After you’ve calibrated the middle tenor drone reed, the manometer is no longer needed. Now adjust the reeds of the bass and outside tenor so that they both stop precisely at the same time as the middle drone reed. Patience and a lot of trial and error are key in this process, but you will see untold dividends as a result. Once calibrated, the drones should remain relatively stable until a new reed is put into the chanter, at which point the reeds should be again calibrated. As blowing becomes steadier over a few weeks of practice with the manometer, it’s a good idea to recheck the point of maximum deviation of our blowing. It is likely that the drone reed tongues may be even further closed down a bit so that they take even less air.

There are only benefits to calibrated drone reeds, but one difference may surprise you. Many of us have been struggling and blowing way harder than necessary for such a long time that there is an enormous tendency to continue to blow with the same vigor (and red-faced frustration) AFTER the drone reeds have been calibrated. But that exertion is no longer needed. In fact, overblowing will now shut off the reeds earlier than you’ve possibly ever experienced. Resist the urge to open up your drone reeds when you experience cutoffs from overblowing. Get used to your more efficient and airtight pipebag with its newly calibrated drone reeds. Most of us will be thrilled to have a bagpipe that has never been easier to play, and with a much improved tonal quality.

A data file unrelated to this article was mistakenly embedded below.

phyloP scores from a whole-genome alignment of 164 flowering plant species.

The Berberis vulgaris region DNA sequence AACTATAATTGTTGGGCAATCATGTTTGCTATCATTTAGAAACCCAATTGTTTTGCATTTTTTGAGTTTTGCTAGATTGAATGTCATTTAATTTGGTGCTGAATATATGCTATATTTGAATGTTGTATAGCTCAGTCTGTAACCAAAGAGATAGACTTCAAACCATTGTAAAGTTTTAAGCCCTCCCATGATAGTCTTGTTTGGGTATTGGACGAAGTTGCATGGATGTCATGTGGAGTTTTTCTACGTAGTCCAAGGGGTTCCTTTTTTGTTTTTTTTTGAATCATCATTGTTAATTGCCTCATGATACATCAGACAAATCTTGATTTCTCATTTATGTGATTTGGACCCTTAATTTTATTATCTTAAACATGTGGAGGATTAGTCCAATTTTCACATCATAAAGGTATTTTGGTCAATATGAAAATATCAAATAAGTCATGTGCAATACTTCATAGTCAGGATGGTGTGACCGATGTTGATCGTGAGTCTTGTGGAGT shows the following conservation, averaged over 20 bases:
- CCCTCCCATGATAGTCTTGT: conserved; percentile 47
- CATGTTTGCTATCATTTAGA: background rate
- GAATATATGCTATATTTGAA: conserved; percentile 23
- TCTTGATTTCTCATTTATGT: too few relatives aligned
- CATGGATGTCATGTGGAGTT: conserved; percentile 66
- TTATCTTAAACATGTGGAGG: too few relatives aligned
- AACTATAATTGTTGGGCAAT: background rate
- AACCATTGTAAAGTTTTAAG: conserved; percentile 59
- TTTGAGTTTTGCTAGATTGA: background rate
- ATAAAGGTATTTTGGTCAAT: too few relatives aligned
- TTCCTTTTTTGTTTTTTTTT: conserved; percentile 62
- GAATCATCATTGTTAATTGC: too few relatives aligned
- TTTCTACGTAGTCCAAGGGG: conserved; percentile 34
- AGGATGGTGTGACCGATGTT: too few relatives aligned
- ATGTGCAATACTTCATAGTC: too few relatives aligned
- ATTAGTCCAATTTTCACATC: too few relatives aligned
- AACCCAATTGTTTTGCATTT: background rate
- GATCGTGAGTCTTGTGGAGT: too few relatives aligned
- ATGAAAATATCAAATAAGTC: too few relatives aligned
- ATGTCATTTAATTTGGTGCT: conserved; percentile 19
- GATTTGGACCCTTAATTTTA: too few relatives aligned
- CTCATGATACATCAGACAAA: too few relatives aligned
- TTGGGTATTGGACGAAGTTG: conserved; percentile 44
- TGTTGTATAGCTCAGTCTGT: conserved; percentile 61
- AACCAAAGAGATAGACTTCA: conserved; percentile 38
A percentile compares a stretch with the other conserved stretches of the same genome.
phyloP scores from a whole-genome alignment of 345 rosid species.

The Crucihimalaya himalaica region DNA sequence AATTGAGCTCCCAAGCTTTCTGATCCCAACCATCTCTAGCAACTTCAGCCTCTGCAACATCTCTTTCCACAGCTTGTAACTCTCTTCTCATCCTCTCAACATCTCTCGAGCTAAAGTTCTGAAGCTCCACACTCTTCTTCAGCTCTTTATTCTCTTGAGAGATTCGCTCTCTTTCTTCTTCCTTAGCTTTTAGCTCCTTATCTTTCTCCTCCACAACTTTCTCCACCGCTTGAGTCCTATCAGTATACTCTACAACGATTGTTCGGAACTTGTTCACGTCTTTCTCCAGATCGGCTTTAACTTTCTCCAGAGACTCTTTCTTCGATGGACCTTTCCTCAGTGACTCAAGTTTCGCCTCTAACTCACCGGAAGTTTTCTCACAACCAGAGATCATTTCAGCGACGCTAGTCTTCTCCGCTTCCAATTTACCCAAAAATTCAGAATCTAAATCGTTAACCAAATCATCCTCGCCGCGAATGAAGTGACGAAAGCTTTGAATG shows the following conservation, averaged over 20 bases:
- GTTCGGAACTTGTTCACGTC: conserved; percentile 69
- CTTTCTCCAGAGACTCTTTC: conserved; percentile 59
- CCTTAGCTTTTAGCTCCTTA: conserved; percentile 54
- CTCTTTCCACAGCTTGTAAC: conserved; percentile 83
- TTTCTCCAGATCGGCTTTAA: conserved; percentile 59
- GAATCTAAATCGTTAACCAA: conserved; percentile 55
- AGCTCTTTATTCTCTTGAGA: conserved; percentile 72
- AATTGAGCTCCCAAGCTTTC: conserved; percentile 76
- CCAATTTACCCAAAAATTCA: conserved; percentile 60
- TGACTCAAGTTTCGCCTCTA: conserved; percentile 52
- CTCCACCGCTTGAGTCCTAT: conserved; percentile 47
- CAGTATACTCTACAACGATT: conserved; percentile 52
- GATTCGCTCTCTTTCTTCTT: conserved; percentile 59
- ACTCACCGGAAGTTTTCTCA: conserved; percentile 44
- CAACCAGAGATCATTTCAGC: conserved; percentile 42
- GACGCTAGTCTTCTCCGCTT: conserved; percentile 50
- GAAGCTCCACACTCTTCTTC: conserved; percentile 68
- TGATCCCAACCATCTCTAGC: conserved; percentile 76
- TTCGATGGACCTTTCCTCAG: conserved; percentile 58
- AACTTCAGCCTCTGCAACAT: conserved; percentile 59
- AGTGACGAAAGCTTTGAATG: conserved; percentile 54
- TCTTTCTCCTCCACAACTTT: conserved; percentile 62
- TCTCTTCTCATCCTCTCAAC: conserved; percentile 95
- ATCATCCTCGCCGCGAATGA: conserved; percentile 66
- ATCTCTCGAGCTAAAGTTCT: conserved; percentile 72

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John Holcombe John began piping at the ripe old age of 55 years. Always liking the sound of the bagpipes, John grew up in Oklahoma, where he never had a chance early on to experience firsthand this amazing instrument. But after moving to Indianapolis, he had the great fortune in 2004 to begin lessons with Craig Waugh, and Open Grade piper originally from Manitoba, Canada. Through that outstanding instruction, along with annual attendance at Jack Lee’s Piping Hot Summer Drummer and being a founding and continuing premium member of Dojo University, John has continued through hard work and determination to advance his knowledge and technical skills. As a retired research physician, John now enjoys immersing himself in piping, and he is proud to have won several first place medals in Grade 4 competitions in EUSPBA-sanctioned events. John’s current goal is to achieve the Grade 3 level of competence.